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Bug #894

Wrong rms deviation calculation in g_rmsf

Added by Manuel Luitz over 7 years ago. Updated over 6 years ago.

Status:
Closed
Priority:
High
Assignee:
-
Category:
-
Target version:
-
Affected version - extra info:
Affected version:
Difficulty:
uncategorized
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Description

The implementation of rms deviation in g_rmsf which can be switched on with the -od flag does not treat the periodic boundary conditions. Atoms which jump through the periodic boundary between two frames get an overrated rms because their distance vector is in the order of the box size.

The correct treatment is to find the smallest distance vector between two atom positions including periodic boundary conditions.

I attached a small patch to fix this issue.

g_rmsf-correct-rmsdev.patch (881 Bytes) g_rmsf-correct-rmsdev.patch Manuel Luitz, 03/08/2012 05:36 PM

History

#1 Updated by Roland Schulz over 7 years ago

Could you please upload the patch to gerrit.gromacs.org?

#2 Updated by Berk Hess about 7 years ago

g_rmsf does take pbc within a molecule into account with the -fit option.
So or you are not using -fit, or you have multiple molecules.
The fix you submitted is sub optimal for the single molecule case,
as there we should make molecules whole.
What case are you trying to address here?

#3 Updated by Roland Schulz about 7 years ago

  • Status changed from New to Feedback wanted

#4 Updated by Manuel Luitz almost 7 years ago

The short version:
- there is no option -pbc in g_rmsf probably you mistake it for g_rms
- as Berk says, the fitting does only work if one molecule is considered (in case the reference frame considers pbc...), for multi-molecule cases the current implementation does not work
- this patch does no harm to the single molecule -fit case (so why should this be suboptimal?)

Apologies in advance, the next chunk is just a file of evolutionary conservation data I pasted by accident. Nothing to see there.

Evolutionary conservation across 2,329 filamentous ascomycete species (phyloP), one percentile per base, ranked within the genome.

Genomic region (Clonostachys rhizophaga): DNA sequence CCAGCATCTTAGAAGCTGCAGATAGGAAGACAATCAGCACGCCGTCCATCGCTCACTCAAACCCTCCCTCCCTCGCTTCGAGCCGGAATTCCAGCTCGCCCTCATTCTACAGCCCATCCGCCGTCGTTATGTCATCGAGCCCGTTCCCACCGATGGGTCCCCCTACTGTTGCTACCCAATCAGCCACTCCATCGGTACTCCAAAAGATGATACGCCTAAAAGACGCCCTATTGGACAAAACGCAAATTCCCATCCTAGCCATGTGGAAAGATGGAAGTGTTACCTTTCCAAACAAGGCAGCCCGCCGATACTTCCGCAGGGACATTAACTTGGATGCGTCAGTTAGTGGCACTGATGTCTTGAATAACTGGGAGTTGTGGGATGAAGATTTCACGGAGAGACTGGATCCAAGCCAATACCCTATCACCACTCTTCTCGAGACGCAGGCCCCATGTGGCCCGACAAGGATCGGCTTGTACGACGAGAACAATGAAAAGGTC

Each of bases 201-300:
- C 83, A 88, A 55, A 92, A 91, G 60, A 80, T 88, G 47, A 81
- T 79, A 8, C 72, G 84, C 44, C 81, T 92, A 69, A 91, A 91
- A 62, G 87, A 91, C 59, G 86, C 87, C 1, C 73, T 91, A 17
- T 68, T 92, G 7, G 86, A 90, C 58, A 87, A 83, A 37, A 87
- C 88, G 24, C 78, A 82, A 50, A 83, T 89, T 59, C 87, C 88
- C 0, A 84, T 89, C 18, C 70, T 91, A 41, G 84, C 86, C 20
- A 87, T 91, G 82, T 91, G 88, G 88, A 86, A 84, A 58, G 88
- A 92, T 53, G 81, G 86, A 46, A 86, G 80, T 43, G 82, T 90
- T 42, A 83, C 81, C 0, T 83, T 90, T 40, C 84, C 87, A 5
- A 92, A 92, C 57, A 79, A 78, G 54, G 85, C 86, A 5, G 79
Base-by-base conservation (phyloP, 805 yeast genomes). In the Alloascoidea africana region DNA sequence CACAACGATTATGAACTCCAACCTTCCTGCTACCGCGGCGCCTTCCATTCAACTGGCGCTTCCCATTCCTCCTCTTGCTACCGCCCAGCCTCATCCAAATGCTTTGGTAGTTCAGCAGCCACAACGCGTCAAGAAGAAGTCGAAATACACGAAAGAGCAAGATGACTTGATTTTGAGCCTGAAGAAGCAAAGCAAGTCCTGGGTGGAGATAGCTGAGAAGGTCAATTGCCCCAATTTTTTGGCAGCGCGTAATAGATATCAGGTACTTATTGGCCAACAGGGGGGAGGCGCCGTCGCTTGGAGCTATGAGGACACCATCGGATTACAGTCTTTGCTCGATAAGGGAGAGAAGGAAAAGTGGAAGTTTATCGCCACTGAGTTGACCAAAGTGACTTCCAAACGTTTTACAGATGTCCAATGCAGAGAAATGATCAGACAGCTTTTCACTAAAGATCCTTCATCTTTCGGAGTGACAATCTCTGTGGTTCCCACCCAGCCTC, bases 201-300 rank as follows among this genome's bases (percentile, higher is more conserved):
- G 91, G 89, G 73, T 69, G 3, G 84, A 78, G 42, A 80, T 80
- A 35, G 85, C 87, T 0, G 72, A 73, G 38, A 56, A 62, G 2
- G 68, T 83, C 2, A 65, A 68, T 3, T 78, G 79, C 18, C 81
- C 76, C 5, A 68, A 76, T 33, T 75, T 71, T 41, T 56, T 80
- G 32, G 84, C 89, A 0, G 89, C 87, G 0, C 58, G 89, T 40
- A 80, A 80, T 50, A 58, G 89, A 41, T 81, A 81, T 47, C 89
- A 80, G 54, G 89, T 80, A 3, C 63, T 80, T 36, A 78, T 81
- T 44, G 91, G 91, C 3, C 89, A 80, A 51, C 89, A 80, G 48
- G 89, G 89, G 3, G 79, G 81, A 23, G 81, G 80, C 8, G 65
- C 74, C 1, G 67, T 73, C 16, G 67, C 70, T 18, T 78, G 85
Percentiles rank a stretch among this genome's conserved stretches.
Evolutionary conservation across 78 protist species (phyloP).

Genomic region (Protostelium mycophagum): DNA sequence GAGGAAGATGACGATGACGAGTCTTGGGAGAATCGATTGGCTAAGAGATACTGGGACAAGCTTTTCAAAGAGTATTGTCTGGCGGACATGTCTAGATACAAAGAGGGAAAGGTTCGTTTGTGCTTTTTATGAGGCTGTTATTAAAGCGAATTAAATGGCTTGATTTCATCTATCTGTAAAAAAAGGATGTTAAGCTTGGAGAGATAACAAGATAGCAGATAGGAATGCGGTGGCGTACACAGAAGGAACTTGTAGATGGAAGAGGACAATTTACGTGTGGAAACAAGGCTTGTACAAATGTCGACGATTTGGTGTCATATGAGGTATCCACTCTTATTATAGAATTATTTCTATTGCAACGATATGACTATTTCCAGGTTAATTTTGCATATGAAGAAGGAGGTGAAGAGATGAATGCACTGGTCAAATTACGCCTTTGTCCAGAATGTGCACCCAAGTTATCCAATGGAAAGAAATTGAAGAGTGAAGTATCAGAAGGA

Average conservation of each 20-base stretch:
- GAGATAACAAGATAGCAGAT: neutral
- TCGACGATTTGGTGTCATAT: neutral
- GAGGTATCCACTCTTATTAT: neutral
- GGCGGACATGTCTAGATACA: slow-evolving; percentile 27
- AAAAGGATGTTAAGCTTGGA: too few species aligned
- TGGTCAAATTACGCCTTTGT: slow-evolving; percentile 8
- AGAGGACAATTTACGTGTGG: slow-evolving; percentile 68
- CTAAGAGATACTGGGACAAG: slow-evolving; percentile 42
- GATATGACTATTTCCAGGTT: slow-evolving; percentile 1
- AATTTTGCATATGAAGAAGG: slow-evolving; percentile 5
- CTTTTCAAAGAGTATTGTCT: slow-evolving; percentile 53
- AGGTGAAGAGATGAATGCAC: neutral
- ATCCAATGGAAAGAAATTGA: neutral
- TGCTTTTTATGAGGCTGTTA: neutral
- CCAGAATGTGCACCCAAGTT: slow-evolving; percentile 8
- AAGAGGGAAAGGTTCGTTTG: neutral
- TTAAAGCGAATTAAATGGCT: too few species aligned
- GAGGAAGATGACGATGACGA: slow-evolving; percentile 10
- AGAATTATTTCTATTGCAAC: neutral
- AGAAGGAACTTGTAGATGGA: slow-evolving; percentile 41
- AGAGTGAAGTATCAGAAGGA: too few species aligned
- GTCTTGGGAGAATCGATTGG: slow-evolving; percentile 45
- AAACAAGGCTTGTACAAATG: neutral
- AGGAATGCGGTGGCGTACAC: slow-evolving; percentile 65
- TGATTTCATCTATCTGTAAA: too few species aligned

- why should somebody want to NOT consider pbc in rmsf calculation within a molecule?

The long version:
I used this patch to calculate the mobility of water molecules which could be done easily with the -prev patch I also submitted. If a water molecule jumps through the border, it gets assigned a high distance vector which puts a bias on the rmsf calculation what is definitely not deserved. In this case pbc should be taken into account. However, for such an application, the -fit option would be meanlingless (fitting of highly fluctuating water molecules).

#5 Updated by Mark Abraham almost 7 years ago

Manuel Luitz wrote:

The short version:
- there is no option -pbc in g_rmsf probably you mistake it for g_rms

Fitting can take PBC into account without there needing to be a -pbc option available.

- as Berk says, the fitting does only work if one molecule is considered (in case the reference frame considers pbc...), for multi-molecule cases the current implementation does not work

OK, then I think we agree that a fix is needed for proper treatment of the multi-molecule case?

- this patch does no harm to the single molecule -fit case (so why should this be suboptimal?)

It's a lot slower.

- why should somebody want to NOT consider pbc in rmsf calculation within a molecule?

They might already know that the trajectory is continuous, e.g. from trjconv pre-processing.

The long version:
I used this patch to calculate the mobility of water molecules which could be done easily with the -prev patch I also submitted. If a water molecule jumps through the border, it gets assigned a high distance vector which puts a bias on the rmsf calculation what is definitely not deserved. In this case pbc should be taken into account. However, for such an application, the -fit option would be meanlingless (fitting of highly fluctuating water molecules).

Is g_msd suited to measuring what you want in your problem?

I think we need to see more detail of what the problem is - you haven't yet identified whether you are measuring MSF on a group with more than one molecule in it.

#6 Updated by Rossen Apostolov over 6 years ago

  • Status changed from Feedback wanted to Closed
  • Affected version set to 4.5.3

No feedback, please comment again if the issue is still present.

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